If instead you said for example that you believe that a psychiatrist may want to help but is actually proposing something likely to be harmful, and then point to evidence that backs up your claim, you might at least have a chance of someone listening.

  • RE:”might at least have a chance of someone listening.”
    Evil definition:
    “To be truly evil, someone must have sought to do harm by planning to commit some morally wrong action with no prompting from others (whether this person successfully executes his or her plan is beside the point). The evil person must have tried to carry out this plan with the hope of “causing considerable harm to others,” Bringsjord says. Finally, “and most importantly,” he adds, if this evil person were willing to analyze his or her reasons for wanting to commit this morally wrong action, these reasons would either prove to be incoherent, or they would reveal that the evil person knew he or she was doing something wrong and regarded the harm caused as a good thing…”

    1 ECT brain damage as a solution to mental illness.

    2 treatment that is more deadly than the disease.
    addiction that is not addiction, because the doctors define what “addiction” is.
    Like a Pusher pushes Crack cocaine , psychiatrists push legal drugs. the victim-patients cant escape. The drugs cause disease and a 25 year average earlier death, they cause brain disfunction so the patient can not complain,
    can not figure out what is wrong. You are ill and need medication. “If you repeat a lie often enough, people will believe it.”
    Telling someone they are ill with the power of a doctor, makes people ill.

    3 psychiatrists demand insight in the patients mind ,yet rob them of it with neurolyptics.

    If the patient thinks themselves a God, they are sick, if the psychiatrist think themselves a God ( like Jesus healing the sick), that is correct. “only WE can help the mentally ill with medicines”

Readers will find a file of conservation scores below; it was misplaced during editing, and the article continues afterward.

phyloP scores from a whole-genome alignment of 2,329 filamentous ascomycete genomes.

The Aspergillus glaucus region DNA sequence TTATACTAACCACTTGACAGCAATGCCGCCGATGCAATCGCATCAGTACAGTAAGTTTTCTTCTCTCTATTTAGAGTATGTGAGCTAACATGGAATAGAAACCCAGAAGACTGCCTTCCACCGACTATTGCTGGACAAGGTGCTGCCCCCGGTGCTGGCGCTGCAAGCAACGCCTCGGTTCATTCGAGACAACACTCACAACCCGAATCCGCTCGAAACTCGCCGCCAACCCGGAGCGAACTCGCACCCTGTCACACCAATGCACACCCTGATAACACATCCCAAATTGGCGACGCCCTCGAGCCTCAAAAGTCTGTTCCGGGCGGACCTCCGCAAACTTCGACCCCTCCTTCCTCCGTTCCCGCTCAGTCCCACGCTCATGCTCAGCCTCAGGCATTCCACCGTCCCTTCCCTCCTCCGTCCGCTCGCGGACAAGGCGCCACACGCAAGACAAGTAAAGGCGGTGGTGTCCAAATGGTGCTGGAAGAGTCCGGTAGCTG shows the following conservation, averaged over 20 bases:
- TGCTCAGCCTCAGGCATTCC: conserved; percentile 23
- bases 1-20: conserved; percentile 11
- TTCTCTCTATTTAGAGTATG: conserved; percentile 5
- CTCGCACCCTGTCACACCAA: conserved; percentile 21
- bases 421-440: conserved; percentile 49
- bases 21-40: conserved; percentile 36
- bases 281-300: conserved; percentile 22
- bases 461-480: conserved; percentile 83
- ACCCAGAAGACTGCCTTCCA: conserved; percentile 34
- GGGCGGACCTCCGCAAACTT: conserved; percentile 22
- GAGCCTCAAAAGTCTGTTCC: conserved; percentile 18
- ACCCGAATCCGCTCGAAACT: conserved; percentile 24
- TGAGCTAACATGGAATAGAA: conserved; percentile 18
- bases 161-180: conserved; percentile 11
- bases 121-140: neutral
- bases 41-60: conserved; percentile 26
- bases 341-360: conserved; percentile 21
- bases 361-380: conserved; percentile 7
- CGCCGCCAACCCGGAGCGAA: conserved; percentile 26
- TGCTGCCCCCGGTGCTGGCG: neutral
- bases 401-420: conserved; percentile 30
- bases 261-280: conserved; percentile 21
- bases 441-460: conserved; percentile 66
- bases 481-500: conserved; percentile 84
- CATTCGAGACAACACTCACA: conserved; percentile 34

4 Unlawful imprisonment A.K.A. Precrime, psychiatrist see the future and prevent it from happening.preventing the mentally ill from performing actions.

    I found the following on the internet…
    “Why is it when a Christian does something bad, it’s his own business, his own mistake, but when a Jew does something bad, it represents all Jews?”

    Take out the word “Jew” and replace it with anything you want. “Cop” “Muslim” “Homosexual” “Mentally ill person” – you name it. It fits.

    • “ when a Psychiatrist does something evil, does it represents all Psychiatrists?”

      • Mark, you wrote “The drugs cause disease and a 25 year average earlier death…”

        If statements like this were really a clear conclusion from the research, then your conclusion that psychiatrists in general are evil seem more credible. However, even though many people critical of psychiatry like to say such things, they don’t hold up. There are really lots of reasons why people in the public mental health system in the US were found to be dying 25 years earlier than average. Some of these included suicide, smoking, sedentary lifestyles, poor medical care. Antipsychotic drugs and associated metabolic problems are only part of the cause for the death rates.

        Psychiatrists would argue that without antipsychotics to control the psychosis, one might see even worse death rates. Indeed, they claim to have found evidence for this, see The study they refer to is I think highly flawed and unreliable, but I believe reflects the fact this is a highly complex topic and is not quite so easily summed up into good and evil as you may want to think.